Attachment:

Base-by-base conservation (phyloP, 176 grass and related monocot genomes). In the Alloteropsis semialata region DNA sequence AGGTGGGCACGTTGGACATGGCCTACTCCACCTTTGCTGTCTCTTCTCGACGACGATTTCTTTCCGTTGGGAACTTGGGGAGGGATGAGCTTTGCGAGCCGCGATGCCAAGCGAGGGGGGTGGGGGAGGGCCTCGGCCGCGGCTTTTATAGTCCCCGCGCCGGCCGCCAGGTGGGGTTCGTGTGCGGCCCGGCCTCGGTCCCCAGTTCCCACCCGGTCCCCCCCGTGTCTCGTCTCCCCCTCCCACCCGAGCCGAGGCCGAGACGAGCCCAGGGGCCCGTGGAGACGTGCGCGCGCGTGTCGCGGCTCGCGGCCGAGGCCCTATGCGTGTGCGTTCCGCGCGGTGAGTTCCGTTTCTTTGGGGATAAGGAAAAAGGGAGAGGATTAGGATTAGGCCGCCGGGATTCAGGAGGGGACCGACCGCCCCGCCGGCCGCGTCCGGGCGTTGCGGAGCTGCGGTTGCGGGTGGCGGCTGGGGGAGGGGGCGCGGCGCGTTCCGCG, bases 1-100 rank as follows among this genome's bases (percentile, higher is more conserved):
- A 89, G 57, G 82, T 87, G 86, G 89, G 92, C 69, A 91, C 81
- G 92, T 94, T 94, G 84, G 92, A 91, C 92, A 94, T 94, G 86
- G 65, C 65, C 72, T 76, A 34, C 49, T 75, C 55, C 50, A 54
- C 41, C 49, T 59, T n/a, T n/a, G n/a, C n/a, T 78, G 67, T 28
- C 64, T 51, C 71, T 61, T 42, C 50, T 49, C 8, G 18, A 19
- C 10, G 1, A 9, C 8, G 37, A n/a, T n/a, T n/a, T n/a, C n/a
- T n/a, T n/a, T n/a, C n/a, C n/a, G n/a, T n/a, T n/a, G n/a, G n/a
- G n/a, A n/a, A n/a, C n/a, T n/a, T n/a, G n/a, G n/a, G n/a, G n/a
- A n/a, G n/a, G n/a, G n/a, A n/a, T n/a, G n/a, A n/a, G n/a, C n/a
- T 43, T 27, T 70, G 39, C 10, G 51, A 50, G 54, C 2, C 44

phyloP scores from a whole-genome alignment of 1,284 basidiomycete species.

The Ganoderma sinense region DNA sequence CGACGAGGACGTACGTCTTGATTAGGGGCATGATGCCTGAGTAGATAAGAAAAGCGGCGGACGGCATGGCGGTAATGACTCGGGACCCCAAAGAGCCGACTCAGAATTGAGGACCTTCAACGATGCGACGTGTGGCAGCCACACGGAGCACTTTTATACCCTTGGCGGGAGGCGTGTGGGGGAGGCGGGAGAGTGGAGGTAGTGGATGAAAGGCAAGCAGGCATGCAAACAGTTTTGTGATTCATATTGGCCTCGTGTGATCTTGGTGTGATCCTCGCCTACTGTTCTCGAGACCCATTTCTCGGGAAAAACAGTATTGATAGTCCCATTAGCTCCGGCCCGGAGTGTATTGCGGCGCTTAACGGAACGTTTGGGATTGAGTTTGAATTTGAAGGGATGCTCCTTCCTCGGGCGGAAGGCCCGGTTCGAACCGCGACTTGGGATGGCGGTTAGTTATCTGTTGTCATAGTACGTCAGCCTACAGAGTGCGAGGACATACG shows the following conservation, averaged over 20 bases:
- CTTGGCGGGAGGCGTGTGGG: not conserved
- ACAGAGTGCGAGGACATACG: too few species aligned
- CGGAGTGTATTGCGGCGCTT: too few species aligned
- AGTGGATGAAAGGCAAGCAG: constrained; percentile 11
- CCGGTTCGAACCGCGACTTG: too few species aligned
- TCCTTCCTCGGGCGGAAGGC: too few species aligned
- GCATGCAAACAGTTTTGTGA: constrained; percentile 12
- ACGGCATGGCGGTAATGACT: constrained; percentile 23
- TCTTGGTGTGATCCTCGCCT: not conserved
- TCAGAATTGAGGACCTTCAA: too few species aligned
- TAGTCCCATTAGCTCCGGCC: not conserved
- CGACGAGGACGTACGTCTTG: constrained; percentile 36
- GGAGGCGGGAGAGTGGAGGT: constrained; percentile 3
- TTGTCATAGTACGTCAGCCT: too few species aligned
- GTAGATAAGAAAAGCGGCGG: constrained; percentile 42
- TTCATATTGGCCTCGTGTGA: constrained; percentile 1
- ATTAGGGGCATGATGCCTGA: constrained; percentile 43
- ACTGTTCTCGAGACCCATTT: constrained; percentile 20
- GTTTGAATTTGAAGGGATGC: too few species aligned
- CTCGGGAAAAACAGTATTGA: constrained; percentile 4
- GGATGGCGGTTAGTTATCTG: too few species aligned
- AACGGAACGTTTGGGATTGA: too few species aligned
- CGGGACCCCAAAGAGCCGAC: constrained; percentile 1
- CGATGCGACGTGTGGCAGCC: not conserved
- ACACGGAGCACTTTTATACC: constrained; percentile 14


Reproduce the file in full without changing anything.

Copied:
Base-by-base conservation (phyloP, 176 grass and related monocot genomes). In the Alloteropsis semialata region DNA sequence AGGTGGGCACGTTGGACATGGCCTACTCCACCTTTGCTGTCTCTTCTCGACGACGATTTCTTTCCGTTGGGAACTTGGGGAGGGATGAGCTTTGCGAGCCGCGATGCCAAGCGAGGGGGGTGGGGGAGGGCCTCGGCCGCGGCTTTTATAGTCCCCGCGCCGGCCGCCAGGTGGGGTTCGTGTGCGGCCCGGCCTCGGTCCCCAGTTCCCACCCGGTCCCCCCCGTGTCTCGTCTCCCCCTCCCACCCGAGCCGAGGCCGAGACGAGCCCAGGGGCCCGTGGAGACGTGCGCGCGCGTGTCGCGGCTCGCGGCCGAGGCCCTATGCGTGTGCGTTCCGCGCGGTGAGTTCCGTTTCTTTGGGGATAAGGAAAAAGGGAGAGGATTAGGATTAGGCCGCCGGGATTCAGGAGGGGACCGACCGCCCCGCCGGCCGCGTCCGGGCGTTGCGGAGCTGCGGTTGCGGGTGGCGGCTGGGGGAGGGGGCGCGGCGCGTTCCGCG, bases 1-100 rank as follows among this genome's bases (percentile, higher is more conserved):
- A 89, G 57, G 82, T 87, G 86, G 89, G 92, C 69, A 91, C 81
- G 92, T 94, T 94, G 84, G 92, A 91, C 92, A 94, T 94, G 86
- G 65, C 65, C 72, T 76, A 34, C 49, T 75, C 55, C 50, A 54
- C 41, C 49, T 59, T n/a, T n/a, G n/a, C n/a, T 78, G 67, T 28
- C 64, T 51, C 71, T 61, T 42, C 50, T 49, C 8, G 18, A 19
- C 10, G 1, A 9, C 8, G 37, A n/a, T n/a, T n/a, T n/a, C n/a
- T n/a, T n/a, T n/a, C n/a, C n/a, G n/a, T n/a, T n/a, G n/a, G n/a
- G n/a, A n/a, A n/a, C n/a, T n/a, T n/a, G n/a, G n/a, G n/a, G n/a
- A n/a, G n/a, G n/a, G n/a, A n/a, T n/a, G n/a, A n/a, G n/a, C n/a
- T 43, T 27, T 70, G 39, C 10, G 51, A 50, G 54, C 2, C 44

phyloP scores from a whole-genome alignment of 1,284 basidiomycete species.

The Ganoderma sinense region DNA sequence CGACGAGGACGTACGTCTTGATTAGGGGCATGATGCCTGAGTAGATAAGAAAAGCGGCGGACGGCATGGCGGTAATGACTCGGGACCCCAAAGAGCCGACTCAGAATTGAGGACCTTCAACGATGCGACGTGTGGCAGCCACACGGAGCACTTTTATACCCTTGGCGGGAGGCGTGTGGGGGAGGCGGGAGAGTGGAGGTAGTGGATGAAAGGCAAGCAGGCATGCAAACAGTTTTGTGATTCATATTGGCCTCGTGTGATCTTGGTGTGATCCTCGCCTACTGTTCTCGAGACCCATTTCTCGGGAAAAACAGTATTGATAGTCCCATTAGCTCCGGCCCGGAGTGTATTGCGGCGCTTAACGGAACGTTTGGGATTGAGTTTGAATTTGAAGGGATGCTCCTTCCTCGGGCGGAAGGCCCGGTTCGAACCGCGACTTGGGATGGCGGTTAGTTATCTGTTGTCATAGTACGTCAGCCTACAGAGTGCGAGGACATACG shows the following conservation, averaged over 20 bases:
- CTTGGCGGGAGGCGTGTGGG: not conserved
- ACAGAGTGCGAGGACATACG: too few species aligned
- CGGAGTGTATTGCGGCGCTT: too few species aligned
- AGTGGATGAAAGGCAAGCAG: constrained; percentile 11
- CCGGTTCGAACCGCGACTTG: too few species aligned
- TCCTTCCTCGGGCGGAAGGC: too few species aligned
- GCATGCAAACAGTTTTGTGA: constrained; percentile 12
- ACGGCATGGCGGTAATGACT: constrained; percentile 23
- TCTTGGTGTGATCCTCGCCT: not conserved
- TCAGAATTGAGGACCTTCAA: too few species aligned
- TAGTCCCATTAGCTCCGGCC: not conserved
- CGACGAGGACGTACGTCTTG: constrained; percentile 36
- GGAGGCGGGAGAGTGGAGGT: constrained; percentile 3
- TTGTCATAGTACGTCAGCCT: too few species aligned
- GTAGATAAGAAAAGCGGCGG: constrained; percentile 42
- TTCATATTGGCCTCGTGTGA: constrained; percentile 1
- ATTAGGGGCATGATGCCTGA: constrained; percentile 43
- ACTGTTCTCGAGACCCATTT: constrained; percentile 20
- GTTTGAATTTGAAGGGATGC: too few species aligned
- CTCGGGAAAAACAGTATTGA: constrained; percentile 4
- GGATGGCGGTTAGTTATCTG: too few species aligned
- AACGGAACGTTTGGGATTGA: too few species aligned
- CGGGACCCCAAAGAGCCGAC: constrained; percentile 1
- CGATGCGACGTGTGGCAGCC: not conserved
- ACACGGAGCACTTTTATACC: constrained; percentile 14